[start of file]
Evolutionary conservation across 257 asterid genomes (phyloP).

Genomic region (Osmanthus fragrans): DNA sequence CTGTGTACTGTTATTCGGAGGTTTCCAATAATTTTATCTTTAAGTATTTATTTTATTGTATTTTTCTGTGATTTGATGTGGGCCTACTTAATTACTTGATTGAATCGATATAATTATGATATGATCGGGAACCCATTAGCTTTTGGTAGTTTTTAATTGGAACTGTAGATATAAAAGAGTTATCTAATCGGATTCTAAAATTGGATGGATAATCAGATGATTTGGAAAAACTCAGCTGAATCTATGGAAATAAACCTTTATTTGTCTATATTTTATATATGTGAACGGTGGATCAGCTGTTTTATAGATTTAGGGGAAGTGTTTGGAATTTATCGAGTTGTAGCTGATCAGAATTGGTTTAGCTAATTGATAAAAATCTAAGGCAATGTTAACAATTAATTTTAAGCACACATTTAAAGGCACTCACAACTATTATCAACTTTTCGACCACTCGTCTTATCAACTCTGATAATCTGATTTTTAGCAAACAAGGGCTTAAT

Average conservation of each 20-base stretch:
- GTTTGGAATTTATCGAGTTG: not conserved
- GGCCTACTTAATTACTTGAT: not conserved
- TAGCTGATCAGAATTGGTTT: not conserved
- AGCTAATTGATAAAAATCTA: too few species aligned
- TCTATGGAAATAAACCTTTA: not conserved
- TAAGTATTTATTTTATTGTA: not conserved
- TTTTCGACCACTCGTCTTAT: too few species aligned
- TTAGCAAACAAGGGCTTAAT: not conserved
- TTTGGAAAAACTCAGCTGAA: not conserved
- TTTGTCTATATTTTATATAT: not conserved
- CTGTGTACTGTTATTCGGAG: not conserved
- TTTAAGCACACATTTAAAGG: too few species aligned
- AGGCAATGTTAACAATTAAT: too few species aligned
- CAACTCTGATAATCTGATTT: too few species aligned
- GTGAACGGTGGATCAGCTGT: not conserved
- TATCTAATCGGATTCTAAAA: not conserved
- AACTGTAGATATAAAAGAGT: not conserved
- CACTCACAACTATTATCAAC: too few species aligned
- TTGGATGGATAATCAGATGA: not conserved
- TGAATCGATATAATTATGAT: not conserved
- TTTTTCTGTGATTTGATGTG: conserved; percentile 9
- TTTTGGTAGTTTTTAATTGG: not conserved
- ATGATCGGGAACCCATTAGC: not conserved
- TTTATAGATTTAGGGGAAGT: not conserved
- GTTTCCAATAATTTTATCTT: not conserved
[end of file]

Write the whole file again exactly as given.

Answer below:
Evolutionary conservation across 257 asterid genomes (phyloP).

Genomic region (Osmanthus fragrans): DNA sequence CTGTGTACTGTTATTCGGAGGTTTCCAATAATTTTATCTTTAAGTATTTATTTTATTGTATTTTTCTGTGATTTGATGTGGGCCTACTTAATTACTTGATTGAATCGATATAATTATGATATGATCGGGAACCCATTAGCTTTTGGTAGTTTTTAATTGGAACTGTAGATATAAAAGAGTTATCTAATCGGATTCTAAAATTGGATGGATAATCAGATGATTTGGAAAAACTCAGCTGAATCTATGGAAATAAACCTTTATTTGTCTATATTTTATATATGTGAACGGTGGATCAGCTGTTTTATAGATTTAGGGGAAGTGTTTGGAATTTATCGAGTTGTAGCTGATCAGAATTGGTTTAGCTAATTGATAAAAATCTAAGGCAATGTTAACAATTAATTTTAAGCACACATTTAAAGGCACTCACAACTATTATCAACTTTTCGACCACTCGTCTTATCAACTCTGATAATCTGATTTTTAGCAAACAAGGGCTTAAT

Average conservation of each 20-base stretch:
- GTTTGGAATTTATCGAGTTG: not conserved
- GGCCTACTTAATTACTTGAT: not conserved
- TAGCTGATCAGAATTGGTTT: not conserved
- AGCTAATTGATAAAAATCTA: too few species aligned
- TCTATGGAAATAAACCTTTA: not conserved
- TAAGTATTTATTTTATTGTA: not conserved
- TTTTCGACCACTCGTCTTAT: too few species aligned
- TTAGCAAACAAGGGCTTAAT: not conserved
- TTTGGAAAAACTCAGCTGAA: not conserved
- TTTGTCTATATTTTATATAT: not conserved
- CTGTGTACTGTTATTCGGAG: not conserved
- TTTAAGCACACATTTAAAGG: too few species aligned
- AGGCAATGTTAACAATTAAT: too few species aligned
- CAACTCTGATAATCTGATTT: too few species aligned
- GTGAACGGTGGATCAGCTGT: not conserved
- TATCTAATCGGATTCTAAAA: not conserved
- AACTGTAGATATAAAAGAGT: not conserved
- CACTCACAACTATTATCAAC: too few species aligned
- TTGGATGGATAATCAGATGA: not conserved
- TGAATCGATATAATTATGAT: not conserved
- TTTTTCTGTGATTTGATGTG: conserved; percentile 9
- TTTTGGTAGTTTTTAATTGG: not conserved
- ATGATCGGGAACCCATTAGC: not conserved
- TTTATAGATTTAGGGGAAGT: not conserved
- GTTTCCAATAATTTTATCTT: not conserved